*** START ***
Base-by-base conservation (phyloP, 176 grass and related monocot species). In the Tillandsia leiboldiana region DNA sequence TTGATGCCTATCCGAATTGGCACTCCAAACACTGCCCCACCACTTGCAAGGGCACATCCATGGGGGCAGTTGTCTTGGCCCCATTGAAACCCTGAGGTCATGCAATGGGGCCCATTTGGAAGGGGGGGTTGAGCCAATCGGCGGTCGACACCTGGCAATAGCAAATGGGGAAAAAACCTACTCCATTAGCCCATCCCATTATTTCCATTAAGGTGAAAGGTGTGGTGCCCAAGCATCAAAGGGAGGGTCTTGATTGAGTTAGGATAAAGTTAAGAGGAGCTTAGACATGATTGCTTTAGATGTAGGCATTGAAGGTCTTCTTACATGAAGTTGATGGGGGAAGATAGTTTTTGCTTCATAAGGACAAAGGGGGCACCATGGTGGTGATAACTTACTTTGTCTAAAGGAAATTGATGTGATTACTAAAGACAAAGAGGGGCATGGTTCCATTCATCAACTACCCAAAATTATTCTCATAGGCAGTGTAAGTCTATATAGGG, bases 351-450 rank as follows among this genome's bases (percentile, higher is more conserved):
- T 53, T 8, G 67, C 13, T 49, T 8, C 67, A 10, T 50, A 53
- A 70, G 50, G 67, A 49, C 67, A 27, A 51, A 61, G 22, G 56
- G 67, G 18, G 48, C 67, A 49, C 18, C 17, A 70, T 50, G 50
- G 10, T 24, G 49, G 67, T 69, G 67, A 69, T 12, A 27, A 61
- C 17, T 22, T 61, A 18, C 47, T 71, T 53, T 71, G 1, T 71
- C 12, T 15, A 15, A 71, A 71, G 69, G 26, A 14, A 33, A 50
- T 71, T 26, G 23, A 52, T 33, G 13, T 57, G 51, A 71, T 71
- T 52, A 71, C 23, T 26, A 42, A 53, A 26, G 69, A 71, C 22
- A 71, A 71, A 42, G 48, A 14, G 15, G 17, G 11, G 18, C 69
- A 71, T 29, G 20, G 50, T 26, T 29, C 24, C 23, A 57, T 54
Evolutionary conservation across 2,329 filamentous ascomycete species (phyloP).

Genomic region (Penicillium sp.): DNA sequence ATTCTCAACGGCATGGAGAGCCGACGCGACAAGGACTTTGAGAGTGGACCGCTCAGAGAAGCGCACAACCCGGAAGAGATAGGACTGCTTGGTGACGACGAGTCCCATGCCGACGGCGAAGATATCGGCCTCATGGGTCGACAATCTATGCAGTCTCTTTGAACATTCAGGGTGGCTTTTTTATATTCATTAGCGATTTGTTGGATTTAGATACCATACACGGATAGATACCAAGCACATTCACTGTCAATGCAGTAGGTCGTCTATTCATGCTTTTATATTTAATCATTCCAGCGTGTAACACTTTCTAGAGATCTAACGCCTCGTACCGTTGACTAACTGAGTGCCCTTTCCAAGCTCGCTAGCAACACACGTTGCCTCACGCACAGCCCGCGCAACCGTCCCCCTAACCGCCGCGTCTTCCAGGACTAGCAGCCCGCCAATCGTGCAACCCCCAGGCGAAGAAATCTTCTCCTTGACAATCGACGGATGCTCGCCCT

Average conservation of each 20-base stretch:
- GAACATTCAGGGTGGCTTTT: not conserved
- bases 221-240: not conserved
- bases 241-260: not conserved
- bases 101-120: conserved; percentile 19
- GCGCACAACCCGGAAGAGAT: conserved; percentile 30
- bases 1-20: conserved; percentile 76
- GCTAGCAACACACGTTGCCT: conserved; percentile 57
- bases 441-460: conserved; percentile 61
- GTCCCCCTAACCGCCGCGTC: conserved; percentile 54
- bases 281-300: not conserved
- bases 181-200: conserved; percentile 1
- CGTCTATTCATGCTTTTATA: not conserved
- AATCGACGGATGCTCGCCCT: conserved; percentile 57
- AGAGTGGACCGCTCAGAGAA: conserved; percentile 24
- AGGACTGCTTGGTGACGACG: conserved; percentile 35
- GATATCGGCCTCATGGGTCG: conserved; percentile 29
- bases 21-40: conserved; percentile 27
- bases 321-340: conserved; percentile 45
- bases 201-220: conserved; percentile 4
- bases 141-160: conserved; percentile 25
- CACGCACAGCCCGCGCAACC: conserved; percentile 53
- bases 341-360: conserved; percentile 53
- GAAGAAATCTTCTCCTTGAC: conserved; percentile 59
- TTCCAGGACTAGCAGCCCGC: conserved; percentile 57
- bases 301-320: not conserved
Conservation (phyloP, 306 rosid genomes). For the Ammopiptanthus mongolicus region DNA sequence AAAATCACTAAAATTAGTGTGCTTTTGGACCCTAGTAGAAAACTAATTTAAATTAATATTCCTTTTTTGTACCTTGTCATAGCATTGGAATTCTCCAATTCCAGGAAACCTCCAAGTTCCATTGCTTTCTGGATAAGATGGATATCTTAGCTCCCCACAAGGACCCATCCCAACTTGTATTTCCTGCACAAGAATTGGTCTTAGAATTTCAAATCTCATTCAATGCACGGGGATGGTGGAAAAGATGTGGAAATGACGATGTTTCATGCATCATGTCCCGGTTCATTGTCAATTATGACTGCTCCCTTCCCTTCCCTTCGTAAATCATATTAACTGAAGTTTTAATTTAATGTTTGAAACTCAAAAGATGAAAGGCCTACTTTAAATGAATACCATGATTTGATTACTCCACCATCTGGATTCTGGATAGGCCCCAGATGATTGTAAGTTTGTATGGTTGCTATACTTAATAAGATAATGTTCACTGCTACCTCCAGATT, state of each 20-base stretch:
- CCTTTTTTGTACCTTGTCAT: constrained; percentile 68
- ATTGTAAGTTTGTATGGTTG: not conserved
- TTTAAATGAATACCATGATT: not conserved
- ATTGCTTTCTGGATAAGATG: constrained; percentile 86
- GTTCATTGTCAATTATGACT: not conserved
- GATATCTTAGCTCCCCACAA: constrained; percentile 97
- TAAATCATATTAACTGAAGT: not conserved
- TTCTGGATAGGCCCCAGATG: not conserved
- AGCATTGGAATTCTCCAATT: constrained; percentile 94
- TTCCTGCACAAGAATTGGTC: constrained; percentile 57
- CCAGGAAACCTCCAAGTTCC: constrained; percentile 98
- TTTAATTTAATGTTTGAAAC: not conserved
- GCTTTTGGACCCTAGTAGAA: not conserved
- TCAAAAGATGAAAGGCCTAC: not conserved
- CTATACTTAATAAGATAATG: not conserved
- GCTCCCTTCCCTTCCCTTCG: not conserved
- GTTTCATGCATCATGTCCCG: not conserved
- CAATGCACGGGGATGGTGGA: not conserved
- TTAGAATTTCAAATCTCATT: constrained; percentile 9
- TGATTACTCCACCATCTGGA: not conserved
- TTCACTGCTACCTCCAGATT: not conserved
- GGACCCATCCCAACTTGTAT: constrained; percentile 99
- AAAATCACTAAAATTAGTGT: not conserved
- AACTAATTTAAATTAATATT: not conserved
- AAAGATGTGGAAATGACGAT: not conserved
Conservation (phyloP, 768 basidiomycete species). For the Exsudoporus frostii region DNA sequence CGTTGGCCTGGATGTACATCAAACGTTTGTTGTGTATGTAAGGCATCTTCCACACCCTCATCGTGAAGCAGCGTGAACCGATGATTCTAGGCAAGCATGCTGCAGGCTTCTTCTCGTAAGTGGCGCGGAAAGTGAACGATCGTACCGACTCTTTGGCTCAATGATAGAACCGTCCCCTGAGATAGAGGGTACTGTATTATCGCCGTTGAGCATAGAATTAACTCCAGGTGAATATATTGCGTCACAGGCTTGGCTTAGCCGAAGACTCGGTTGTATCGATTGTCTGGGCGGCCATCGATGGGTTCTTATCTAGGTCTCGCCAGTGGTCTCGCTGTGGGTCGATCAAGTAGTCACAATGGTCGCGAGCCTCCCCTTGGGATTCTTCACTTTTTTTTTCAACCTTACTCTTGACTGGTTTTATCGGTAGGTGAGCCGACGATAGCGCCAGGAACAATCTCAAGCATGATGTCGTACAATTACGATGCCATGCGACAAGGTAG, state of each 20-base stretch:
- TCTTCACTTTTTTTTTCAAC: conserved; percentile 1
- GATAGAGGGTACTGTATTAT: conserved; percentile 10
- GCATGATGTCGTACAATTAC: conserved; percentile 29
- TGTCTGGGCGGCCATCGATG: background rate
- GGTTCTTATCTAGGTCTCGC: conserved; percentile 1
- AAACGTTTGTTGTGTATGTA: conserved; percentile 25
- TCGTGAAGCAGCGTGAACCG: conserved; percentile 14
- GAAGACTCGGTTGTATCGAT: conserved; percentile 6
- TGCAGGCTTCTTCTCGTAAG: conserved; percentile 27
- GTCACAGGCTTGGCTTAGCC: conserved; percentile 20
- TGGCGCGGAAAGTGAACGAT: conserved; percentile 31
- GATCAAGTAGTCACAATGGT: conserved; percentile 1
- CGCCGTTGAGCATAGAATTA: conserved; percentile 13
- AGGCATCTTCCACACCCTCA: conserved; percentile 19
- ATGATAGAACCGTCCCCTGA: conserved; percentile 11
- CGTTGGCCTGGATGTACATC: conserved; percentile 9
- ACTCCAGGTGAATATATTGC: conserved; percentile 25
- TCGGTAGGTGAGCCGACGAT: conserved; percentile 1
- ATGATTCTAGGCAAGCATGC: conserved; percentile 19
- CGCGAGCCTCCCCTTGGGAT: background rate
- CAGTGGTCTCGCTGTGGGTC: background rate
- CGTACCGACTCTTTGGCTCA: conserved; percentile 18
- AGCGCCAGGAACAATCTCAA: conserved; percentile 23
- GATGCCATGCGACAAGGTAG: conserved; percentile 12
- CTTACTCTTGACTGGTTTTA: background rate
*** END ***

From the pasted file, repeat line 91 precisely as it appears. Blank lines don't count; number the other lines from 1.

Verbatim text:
- CTTACTCTTGACTGGTTTTA: background rate